What Retailers Should Know Before Moving Their Structure To The Cloud

The reason that pushes many retail companies to move their structure to the cloud is the ability of these Cloud-based architectures to provide almost infinite compute instances per minute. Other benefits include cost-effectiveness, agility, and scalability of the cloud, which enable retailers to react adjust quickly to consumer expectations. 

However, knowing why, how and when to implement the Cloud is a crucial step of the process. The reasons behind moving the retailer’s structure to the Cloud should go beyond the simple fear of being left behind, or the necessity to do like competitors. The decision should instead start with clear needs and goals.

Most commonly, when embracing Cloud technology too impulsively, retail organizations may face the following challenges:

Increasing costs

With Business Growth comes the need for more server instances.

Mistakenly, some retailers think that to decrease the costs, they need to move to another or an additional Cloud provider. Oblivious to the fact that service fees can actually become higher and more difficult to manage with this biased solution.

Vendor Lock-In

Although this may contradict the previous point, being stuck with one cloud provider can restrict retail companies from new technologies and competitive pricing mechanisms offered by other cloud vendors. Additionally, vendor lock-in can cause data portability problems, while retailers should always be ready to move their data to another cloud provider. In fact, that is the way to avoid sales roadblock for any organization in the retail industry.

Service incompatibility

The customer experience is constantly improving by the open source landscape through different frameworks and applications. While the cloud version of these is still upgraded less frequently, the open source solution is more agile and its databases are a step ahead compared to cloud vendor databases. 

Technical and operational complexity

It is not an easy task to manage cloud environments. Regional failures in public cloud environments can bring down data access, leaving IT teams struggling to recover their instance and assets as fast as possible

Now how can retail companies possibly avoid the misuse of cloud architecture? 

Amazon’s famous statistics showed how a slowdown of just 1 second could cost $1.6 billion. This leaves no room for mistakes and retail companies should support large traffic spikes while retaining low read latencies during certain times of the week, month or year.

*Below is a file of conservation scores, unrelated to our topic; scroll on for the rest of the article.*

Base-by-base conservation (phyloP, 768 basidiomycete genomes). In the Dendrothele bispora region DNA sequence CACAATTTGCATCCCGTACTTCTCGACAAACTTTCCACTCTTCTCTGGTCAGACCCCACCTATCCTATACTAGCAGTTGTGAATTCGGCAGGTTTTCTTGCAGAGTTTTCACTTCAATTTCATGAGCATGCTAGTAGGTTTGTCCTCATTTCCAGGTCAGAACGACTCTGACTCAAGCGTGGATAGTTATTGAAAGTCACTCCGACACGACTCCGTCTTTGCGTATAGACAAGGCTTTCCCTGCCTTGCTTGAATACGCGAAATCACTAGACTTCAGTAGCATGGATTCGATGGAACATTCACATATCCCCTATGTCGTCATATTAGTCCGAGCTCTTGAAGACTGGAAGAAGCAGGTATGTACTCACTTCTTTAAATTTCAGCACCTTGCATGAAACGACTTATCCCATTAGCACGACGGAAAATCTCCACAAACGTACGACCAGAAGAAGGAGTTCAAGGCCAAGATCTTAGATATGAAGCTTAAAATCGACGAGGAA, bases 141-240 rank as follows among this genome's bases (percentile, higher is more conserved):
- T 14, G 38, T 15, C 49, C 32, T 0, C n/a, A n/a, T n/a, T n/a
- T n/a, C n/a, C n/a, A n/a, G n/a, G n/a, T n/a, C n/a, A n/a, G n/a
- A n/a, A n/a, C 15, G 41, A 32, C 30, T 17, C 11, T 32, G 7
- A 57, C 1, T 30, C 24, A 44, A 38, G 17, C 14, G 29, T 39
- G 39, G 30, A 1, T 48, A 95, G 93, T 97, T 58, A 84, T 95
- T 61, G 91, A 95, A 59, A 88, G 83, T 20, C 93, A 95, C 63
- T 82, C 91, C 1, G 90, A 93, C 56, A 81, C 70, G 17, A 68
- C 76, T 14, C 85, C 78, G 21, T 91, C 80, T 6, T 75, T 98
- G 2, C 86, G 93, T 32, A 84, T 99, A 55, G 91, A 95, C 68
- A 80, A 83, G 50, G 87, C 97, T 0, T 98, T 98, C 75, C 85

Site slow down, checkout process bottleneck, UX disturbance, lost dollars and dinged brand reputation are all part of a snowball effect of an e-commerce platform that isn’t able to manage incoming traffic due to poorly designed, implemented and managed cloud infrastructure.

To avoid all this, retailers need to:

Provide low latency.

By keeping data close to the users and geo-replicating deployments with data present in multiple regions, retailers can ensure low query latency. Thus, a better User Experience.

Provide high availability. 

In this context, Karthik Ranganathan CTO of YugaByte advises retailers as following:

’’For business-critical applications, in particular, be sure to implement sound geo-distributed deployments architectures. Tolerate node and zone failures automatically with multi-zone and fault-tolerant deployments.

Replicate data across regions to ensure against regional outages. This could involve using additional, different regions or even cloud providers like Google Cloud or Microsoft Azure to mitigate any business impact resulting from AWS failures, for instance.

Be sure to perform region outage fire-drills to ensure well-exercised contingency plans for diverting traffic to other regions when an outage occurs.’’

Provide horizontal scalability. 

Spikes in traffic can occur as a result of various actions, such as a well-placed advertisement, Holidays, special days, and more. The effect of a traffic spike can be a dramatic increase in the number of simultaneous connections, the number of reads, and the number of writes. It is important to ensure that all of them are scalable in the application.

Comply with data regulations.

With data governance and privacy laws like GDPR and the California Consumer Privacy Act becoming more prevalent and stringent, ensuring cloud-based data remains within compliance is essential.

Source: Tech News World

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